The choice of Mandela and South Africa are freighted with symbolism for Mr. Obama at a time when his political legacy is being dismantled by his successor, President Trump, who crudely disparaged African countries and complained about laws that would protect immigrants from those places.
“It gives him an opportunity to lift up a message of tolerance, inclusivity and democracy at a time when there are obviously challenges to Mandela’s legacy around the world,” said Benjamin J. Rhodes, a former speechwriter for Mr. Obama who still advises him.
“Mandela,” he added, “endured far darker times than anything we’re enduring today.”
Mr. Obama does not plan to take on Mr. Trump directly, in keeping with his practice of not publicly criticizing his successor. But Mr. Rhodes said he would not shrink from confronting the divisive issues raised by the Trump presidency.
“There’s an enhanced sense of tribalism in the world,” he said. “Our unifying theory is that the best way to promote inclusive and democratic societies is by empowering young people in civil society.”
Mr. Obama, he said, views this as the most important speech he has given since leaving the White House, one that will set the tone for his post-presidency. Mandela was a beacon to Mr. Obama, inspiring what he once said was his first “act of political activism” — a speech he gave as a student at Occidental College for the anti-apartheid movement.
He labored over his eulogy to Mandela, rewriting Mr. Rhodes’s draft from top to bottom in longhand — something he had done only once before, with his acceptance speech for the Nobel Peace Prize. Mr. Rhodes said he expected the former president, with more time on his hands now, to write this speech himself.
Mr. Obama and his wife, Michelle, remained in Washington after he left office, so their younger daughter, Sasha, could finish school. But they have kept a low profile in the capital. Much of Mr. Obama’s time is spent working on his presidential memoir. He has largely steered clear of domestic politics, though aides said they expected him to return to the campaign trail as the midterm elections draw closer.
Overseas, however, Mr. Obama has cut a wider swath. He has visited 16 countries for speeches or meetings, drawing crowds and V.I.P. treatment everywhere he goes. In Beijing, Mr. Xi invited him to a private dinner to sound him out about political developments in the United States.
The Obama Foundation’s emphasis on developing young people, Mr. Rhodes said, is consciously different than the focus of other foundations, like those of Bill Clinton or Bill and Melinda Gates, which tend to concentrate on solving specific problems. He said it drew on Mr. Obama’s roots as a community organizer in Chicago.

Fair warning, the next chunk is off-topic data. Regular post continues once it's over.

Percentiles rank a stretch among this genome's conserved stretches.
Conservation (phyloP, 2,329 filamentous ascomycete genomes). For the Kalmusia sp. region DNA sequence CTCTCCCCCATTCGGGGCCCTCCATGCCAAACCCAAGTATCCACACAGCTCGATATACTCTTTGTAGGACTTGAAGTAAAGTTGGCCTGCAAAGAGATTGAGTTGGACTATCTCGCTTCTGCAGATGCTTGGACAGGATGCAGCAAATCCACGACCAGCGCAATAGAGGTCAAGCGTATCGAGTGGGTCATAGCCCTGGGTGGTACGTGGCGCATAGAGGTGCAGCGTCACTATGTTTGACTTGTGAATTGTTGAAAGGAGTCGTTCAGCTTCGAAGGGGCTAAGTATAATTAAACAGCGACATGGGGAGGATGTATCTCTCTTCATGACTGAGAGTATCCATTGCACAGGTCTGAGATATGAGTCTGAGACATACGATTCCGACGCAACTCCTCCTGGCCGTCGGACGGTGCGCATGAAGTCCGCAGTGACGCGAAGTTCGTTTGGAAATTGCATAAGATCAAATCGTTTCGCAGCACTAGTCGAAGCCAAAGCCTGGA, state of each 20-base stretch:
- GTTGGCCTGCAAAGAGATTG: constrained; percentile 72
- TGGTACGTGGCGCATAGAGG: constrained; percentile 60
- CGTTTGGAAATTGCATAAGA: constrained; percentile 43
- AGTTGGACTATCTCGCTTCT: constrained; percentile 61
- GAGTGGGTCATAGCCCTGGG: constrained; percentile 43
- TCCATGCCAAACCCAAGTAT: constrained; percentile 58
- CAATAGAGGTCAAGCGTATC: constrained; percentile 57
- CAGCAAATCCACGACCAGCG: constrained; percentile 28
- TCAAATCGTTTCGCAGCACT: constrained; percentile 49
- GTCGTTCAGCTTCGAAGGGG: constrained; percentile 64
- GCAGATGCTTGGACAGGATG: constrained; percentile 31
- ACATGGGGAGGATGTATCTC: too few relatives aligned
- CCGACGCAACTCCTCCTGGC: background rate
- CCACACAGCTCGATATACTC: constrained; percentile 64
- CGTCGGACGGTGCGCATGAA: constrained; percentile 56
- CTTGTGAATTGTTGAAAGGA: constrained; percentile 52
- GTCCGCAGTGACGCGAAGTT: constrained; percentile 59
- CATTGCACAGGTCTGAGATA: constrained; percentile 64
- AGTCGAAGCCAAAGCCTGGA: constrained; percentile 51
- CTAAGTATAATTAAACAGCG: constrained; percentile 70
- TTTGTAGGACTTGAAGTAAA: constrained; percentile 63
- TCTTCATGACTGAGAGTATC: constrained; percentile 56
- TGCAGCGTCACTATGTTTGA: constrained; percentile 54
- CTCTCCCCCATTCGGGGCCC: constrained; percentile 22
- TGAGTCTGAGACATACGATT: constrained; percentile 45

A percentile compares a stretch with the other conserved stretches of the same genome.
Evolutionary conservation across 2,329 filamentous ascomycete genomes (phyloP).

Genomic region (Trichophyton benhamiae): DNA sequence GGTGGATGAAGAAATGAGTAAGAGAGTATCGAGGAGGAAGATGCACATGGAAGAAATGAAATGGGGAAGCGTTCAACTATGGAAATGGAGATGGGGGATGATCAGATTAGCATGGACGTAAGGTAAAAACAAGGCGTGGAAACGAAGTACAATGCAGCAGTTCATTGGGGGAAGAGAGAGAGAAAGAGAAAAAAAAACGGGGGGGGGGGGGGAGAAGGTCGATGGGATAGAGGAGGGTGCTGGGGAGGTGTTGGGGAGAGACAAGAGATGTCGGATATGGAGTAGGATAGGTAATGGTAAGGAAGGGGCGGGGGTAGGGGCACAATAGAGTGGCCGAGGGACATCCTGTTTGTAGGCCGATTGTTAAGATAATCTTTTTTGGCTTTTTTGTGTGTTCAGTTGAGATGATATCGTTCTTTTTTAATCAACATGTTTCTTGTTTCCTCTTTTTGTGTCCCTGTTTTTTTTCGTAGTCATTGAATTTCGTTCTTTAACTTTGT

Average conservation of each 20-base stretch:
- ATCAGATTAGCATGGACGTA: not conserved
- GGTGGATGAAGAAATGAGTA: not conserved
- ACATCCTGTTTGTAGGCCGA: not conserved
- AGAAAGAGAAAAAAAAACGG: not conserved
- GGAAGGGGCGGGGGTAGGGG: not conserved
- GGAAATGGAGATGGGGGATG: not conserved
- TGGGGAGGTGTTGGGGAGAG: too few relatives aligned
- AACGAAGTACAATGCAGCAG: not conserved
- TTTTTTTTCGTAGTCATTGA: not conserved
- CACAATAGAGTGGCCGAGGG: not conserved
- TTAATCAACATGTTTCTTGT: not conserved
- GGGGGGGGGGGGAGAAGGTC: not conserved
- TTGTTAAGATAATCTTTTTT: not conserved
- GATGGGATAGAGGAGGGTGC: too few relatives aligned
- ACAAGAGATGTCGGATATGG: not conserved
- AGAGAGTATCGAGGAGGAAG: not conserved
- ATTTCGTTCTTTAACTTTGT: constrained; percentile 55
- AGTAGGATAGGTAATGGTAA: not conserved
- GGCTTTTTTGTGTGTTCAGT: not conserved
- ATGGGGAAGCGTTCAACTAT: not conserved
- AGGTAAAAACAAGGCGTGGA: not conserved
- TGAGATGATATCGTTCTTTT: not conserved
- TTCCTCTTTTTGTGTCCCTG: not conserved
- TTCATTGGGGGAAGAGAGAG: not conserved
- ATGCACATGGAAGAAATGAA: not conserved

“When I was in my last year in office, part of what I asked myself is, ‘What would be the most important contribution I could make?’” Mr. Obama said during a recent round table with young people in Singapore. “What I really felt most strongly about was, ‘How do we develop the next generation of leaders?’”
The Obama Foundation’s Africa program is a yearlong initiative that aims to train people for roles in government, civil society and the private sector. The 200 participants were chosen from an applicant pool of nearly 10,000, said Bernadette Meehan, a former diplomat who oversees the program as chief international officer of the foundation.
Mr. Obama plans to recruit veterans of his administration and big-name friends to speak to the young people in Johannesburg. He will hold a town-hall-style meeting with them at the end, something he made a practice of doing during his trips as president.
For his former aides and supporters, looking back on those sessions can be bittersweet. During a visit to Laos in September 2016, Mr. Obama used one of these meetings, part of a program called the Young Southeast Asian Leaders Initiative, to promote the Trans-Pacific Partnership, a trade agreement that was intended to include the United States and other Pacific Rim countries.
A young Vietnamese man asked him about the failure of Congress to ratify the pact, and whether the prospects for the agreement would be better or worse under a new president.
“I believe it will be ratified because it’s the right thing to do,” Mr. Obama replied. “We’re in a political season now, and it’s always difficult to get things done. Congress isn’t doing much right now; they’re all going home and talking to constituents, trying to get re-elected. After the election, people can refocus attention on why this is so important.”
As it turned out, of course, Mr. Trump was elected, and he pulled the United States out of the trade agreement in his first week in office.
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